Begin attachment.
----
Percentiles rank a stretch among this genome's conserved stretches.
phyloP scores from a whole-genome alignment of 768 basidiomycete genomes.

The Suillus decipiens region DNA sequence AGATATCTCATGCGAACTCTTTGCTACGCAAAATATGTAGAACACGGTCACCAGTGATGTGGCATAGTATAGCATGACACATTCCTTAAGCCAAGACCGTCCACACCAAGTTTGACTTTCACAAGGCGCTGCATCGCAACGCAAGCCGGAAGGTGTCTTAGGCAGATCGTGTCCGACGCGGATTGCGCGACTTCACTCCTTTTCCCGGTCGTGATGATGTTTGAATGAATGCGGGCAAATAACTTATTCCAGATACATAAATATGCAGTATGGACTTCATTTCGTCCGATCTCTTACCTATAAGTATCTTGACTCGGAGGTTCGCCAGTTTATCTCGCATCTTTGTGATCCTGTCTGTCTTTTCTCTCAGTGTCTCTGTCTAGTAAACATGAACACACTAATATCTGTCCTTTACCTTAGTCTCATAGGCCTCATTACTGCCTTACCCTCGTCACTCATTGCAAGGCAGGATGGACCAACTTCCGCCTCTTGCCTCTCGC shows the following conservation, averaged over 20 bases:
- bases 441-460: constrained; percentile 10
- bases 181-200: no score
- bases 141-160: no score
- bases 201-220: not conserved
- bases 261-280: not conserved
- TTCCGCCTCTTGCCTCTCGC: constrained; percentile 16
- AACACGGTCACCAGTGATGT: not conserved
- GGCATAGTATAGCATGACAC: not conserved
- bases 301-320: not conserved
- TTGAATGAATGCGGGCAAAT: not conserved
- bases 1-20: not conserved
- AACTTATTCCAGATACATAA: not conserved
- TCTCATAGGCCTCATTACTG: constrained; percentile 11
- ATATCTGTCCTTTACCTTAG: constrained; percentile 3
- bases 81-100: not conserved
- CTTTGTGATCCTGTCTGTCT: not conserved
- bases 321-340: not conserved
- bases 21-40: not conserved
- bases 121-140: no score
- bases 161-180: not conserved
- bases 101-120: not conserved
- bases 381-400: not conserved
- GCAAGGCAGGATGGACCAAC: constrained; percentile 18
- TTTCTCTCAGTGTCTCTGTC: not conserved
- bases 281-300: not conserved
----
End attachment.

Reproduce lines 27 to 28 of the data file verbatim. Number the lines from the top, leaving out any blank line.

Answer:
- TTTCTCTCAGTGTCTCTGTC: not conserved
- bases 281-300: not conserved